Library Loot is a weekly event co-hosted by Claire from The Captive Reader and Marg from The Adventures of an Intrepid Reader that encourages bloggers to share the books they’ve checked out from the library.
The Thing Around Your Neck – Chimamanda Ngozi Adichie
Chimamanda Ngozi Adichie burst onto the literary scene with her remarkable debut novel, Purple Hibiscus, which critics hailed as “one of the best novels to come out of Africa in years” (Baltimore Sun), with “prose as lush as the Nigerian landscape that it powerfully evokes” (The Boston Globe); The Washington Post called her “the twenty-first-century daughter of Chinua Achebe.” Her award-winning Half of a Yellow Sun became an instant classic upon its publication three years later, once again putting her tremendous gifts—graceful storytelling, knowing compassion, and fierce insight into her characters’ hearts—on display. Now, in her most intimate and seamlessly crafted work to date, Adichie turns her penetrating eye on not only Nigeria but America, in twelve dazzling stories that explore the ties that bind men and women, parents and children, Africa and the United States.
In “A Private Experience,” a medical student hides from a violent riot with a poor Muslim woman whose dignity and faith force her to confront the realities and fears she’s been pushing away. In “Tomorrow is Too Far,” a woman unlocks the devastating secret that surrounds her brother’s death. The young mother at the center of “Imitation” finds her comfortable life in Philadelphia threatened when she learns that her husband has moved his mistress into their Lagos home. And the title story depicts the choking loneliness of a Nigerian girl who moves to an America that turns out to be nothing like the country she expected; though falling in love brings her desires nearly within reach, a death in her homeland forces her to reexamine them.
Searing and profound, suffused with beauty, sorrow, and longing, these stories map, with Adichie’s signature emotional wisdom, the collision of two cultures and the deeply human struggle to reconcile them. The Thing Around Your Neck is a resounding confirmation of the prodigious literary powers of one of our most essential writers.
A Tiger in the Kitchen– Cheryl Lu-lien Tan
Ok I was probably too quick on the mark for this one, since it’s not 2012 yet. But this will be my first read for the Foodies Challenge.
After growing up in the most food-obsessed city in the world, Cheryl Lu-Lien Tan left home and family at eighteen for America–proof of the rebelliousness of daughters born in the Year of the Tiger. But as a thirtysomething fashion writer in New York, she felt the Singaporean dishes that defined her childhood beginning to call her back. Was it too late to learn the secrets of her grandmothers’ and aunties’ kitchens, as well as the tumultuous family history that had kept them hidden before? In her quest to recreate the dishes of her native Singapore by cooking with her family, Tan learned not only cherished recipes but long-buried stories of past generations.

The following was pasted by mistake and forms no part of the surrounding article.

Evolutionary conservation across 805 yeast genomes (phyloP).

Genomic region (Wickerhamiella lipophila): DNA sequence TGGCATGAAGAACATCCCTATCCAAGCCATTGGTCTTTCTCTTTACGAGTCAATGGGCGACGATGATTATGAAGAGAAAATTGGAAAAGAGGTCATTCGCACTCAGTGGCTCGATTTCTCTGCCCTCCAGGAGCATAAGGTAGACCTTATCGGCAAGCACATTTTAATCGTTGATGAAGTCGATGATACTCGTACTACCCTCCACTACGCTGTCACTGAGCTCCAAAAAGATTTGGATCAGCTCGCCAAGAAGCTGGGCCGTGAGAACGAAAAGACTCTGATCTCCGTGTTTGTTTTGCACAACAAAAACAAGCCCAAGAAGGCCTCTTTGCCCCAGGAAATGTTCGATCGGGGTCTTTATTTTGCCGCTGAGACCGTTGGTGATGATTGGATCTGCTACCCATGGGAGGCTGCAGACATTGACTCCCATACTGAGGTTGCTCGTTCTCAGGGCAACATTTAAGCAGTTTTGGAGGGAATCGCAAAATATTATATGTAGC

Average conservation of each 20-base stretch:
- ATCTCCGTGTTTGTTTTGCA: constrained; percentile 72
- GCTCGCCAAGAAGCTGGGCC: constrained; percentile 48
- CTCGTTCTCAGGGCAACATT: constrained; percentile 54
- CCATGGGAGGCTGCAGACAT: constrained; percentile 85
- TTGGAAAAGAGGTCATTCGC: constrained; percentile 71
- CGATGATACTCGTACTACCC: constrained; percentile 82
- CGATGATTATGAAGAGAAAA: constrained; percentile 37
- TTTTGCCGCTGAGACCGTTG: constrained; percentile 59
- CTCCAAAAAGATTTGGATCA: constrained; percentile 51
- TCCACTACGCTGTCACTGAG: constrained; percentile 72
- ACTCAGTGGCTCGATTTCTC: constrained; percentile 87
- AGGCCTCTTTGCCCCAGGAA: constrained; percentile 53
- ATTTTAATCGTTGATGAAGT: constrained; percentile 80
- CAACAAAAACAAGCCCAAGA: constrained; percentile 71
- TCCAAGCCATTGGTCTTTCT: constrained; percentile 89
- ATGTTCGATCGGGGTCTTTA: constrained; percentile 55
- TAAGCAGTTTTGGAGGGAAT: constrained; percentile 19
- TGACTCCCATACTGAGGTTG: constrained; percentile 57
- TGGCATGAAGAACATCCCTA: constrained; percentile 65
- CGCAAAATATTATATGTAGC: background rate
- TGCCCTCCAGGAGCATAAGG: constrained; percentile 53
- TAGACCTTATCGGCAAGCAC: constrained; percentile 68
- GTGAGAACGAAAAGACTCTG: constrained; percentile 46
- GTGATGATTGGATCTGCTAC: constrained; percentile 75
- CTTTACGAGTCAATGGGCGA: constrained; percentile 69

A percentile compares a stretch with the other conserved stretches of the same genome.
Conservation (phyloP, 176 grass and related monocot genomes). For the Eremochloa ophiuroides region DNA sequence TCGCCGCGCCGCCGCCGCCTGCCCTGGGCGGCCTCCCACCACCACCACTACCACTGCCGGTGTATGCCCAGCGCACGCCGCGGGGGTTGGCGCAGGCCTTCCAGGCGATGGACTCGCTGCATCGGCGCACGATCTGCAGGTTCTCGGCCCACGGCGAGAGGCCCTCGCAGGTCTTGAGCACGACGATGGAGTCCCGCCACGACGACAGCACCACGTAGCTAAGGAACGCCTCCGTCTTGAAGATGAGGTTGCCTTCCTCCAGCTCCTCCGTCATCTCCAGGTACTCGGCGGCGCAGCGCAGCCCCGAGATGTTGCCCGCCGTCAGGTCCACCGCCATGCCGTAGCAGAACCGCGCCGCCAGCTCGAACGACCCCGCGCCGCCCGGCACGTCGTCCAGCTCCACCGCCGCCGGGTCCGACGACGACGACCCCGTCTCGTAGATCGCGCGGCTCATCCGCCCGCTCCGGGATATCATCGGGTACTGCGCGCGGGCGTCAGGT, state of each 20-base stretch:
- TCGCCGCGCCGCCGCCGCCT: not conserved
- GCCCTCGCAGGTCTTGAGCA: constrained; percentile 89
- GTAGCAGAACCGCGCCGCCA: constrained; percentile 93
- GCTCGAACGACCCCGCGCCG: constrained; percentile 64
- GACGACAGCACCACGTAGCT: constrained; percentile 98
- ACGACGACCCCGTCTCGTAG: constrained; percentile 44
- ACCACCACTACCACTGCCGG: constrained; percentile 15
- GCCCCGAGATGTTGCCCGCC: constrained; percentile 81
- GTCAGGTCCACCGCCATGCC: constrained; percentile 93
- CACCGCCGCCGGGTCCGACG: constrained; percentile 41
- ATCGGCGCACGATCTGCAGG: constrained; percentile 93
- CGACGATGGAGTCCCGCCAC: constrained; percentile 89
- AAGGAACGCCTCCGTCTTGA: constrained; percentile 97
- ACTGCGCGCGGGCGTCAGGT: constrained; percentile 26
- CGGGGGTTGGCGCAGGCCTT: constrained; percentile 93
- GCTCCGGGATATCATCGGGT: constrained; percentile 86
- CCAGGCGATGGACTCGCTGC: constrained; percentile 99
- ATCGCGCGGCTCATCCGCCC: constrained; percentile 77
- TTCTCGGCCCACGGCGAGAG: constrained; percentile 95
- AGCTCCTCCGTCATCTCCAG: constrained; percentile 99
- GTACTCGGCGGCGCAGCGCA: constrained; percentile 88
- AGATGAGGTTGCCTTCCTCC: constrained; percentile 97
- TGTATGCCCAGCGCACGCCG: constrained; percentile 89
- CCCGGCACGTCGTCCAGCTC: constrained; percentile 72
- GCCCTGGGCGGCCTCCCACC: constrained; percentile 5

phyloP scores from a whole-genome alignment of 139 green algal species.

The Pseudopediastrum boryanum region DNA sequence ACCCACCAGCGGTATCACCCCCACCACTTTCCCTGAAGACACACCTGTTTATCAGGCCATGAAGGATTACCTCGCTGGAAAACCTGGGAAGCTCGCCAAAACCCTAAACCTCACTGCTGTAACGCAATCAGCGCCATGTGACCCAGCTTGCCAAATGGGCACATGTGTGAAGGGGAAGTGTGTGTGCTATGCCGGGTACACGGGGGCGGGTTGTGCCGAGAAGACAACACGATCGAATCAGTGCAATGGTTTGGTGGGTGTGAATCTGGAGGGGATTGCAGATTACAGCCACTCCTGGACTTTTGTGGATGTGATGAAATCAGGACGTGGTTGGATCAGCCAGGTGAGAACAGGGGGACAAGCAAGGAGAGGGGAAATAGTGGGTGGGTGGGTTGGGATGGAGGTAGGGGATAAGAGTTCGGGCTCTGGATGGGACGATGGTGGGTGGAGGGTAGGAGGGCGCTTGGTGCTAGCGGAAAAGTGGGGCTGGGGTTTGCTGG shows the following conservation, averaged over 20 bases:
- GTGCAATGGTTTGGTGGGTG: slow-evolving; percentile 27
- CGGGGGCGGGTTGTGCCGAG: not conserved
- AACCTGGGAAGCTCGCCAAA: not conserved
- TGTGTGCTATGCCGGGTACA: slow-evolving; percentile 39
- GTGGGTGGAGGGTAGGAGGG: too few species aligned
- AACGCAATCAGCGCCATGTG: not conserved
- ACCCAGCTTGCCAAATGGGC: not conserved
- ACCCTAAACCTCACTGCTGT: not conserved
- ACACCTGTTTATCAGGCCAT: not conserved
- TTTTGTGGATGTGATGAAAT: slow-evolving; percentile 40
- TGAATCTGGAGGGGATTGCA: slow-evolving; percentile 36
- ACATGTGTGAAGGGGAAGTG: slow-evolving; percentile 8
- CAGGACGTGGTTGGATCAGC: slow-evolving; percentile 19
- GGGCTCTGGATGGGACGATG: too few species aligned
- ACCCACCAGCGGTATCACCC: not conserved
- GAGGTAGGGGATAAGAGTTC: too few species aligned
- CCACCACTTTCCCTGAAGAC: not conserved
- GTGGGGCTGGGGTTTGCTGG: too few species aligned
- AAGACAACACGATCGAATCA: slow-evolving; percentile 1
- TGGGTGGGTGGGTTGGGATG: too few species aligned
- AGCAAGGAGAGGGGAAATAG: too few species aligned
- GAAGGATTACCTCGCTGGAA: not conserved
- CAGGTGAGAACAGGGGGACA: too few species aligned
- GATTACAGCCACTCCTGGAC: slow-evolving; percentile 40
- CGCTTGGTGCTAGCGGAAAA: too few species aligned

A Tiger in the Kitchen, which includes ten authentic recipes for Singaporean classics such as pineapple tarts and Teochew braised duck, is the charming, beautifully written story of a Chinese-Singaporean ex-pat who learns to infuse her New York lifestyle with the rich lessons of the Singaporean kitchen, ultimately reconnecting with her family and herself.
The Neekeeper’s Apprentice– Laurie R. King
I first borrowed an e-book version of this in October, but forgotto keep track of the due date, and one day, when I was about 2/3 of the way through, I opened the Overdrive app on my iPad only to have this horrendous notice that popped up admonishing my tardiness and warning me that slow readers will not be tolerated on Overdrive – or something to that extent. And the next thing I knew, the e-book had disappeared! Poof! Or Zap! Zap sounds more tech-y. So Zap!
So I had to go request it again, only to find that suddenly 8 other people were desperate to read this very book! I could however request a physical copy which was checked out – and had just one other hold! So yay! It finally came in, and I can finally read it.
And finally, an Overdrive e-book:
Please Look After Mom– Kyung-Sook Shin, Chi-Young Kim (Translator)
Huh, I’m not so sure about that last sentence in the book description!
A million-plus-copy best seller in Korea—a magnificent English-language debut poised to become an international sensation—this is the stunning, deeply moving story of a family’s search for their mother, who goes missing one afternoon amid the crowds of the Seoul Station subway.
Told through the piercing voices and urgent perspectives of a daughter, son, husband, and mother, Please Look After Mom is at once an authentic picture of contemporary life in Korea and a universal story of family love.
You will never think of your mother the same way again after you read this book.
Have you read any of these books? What did you think of them?
See more Library Loot here.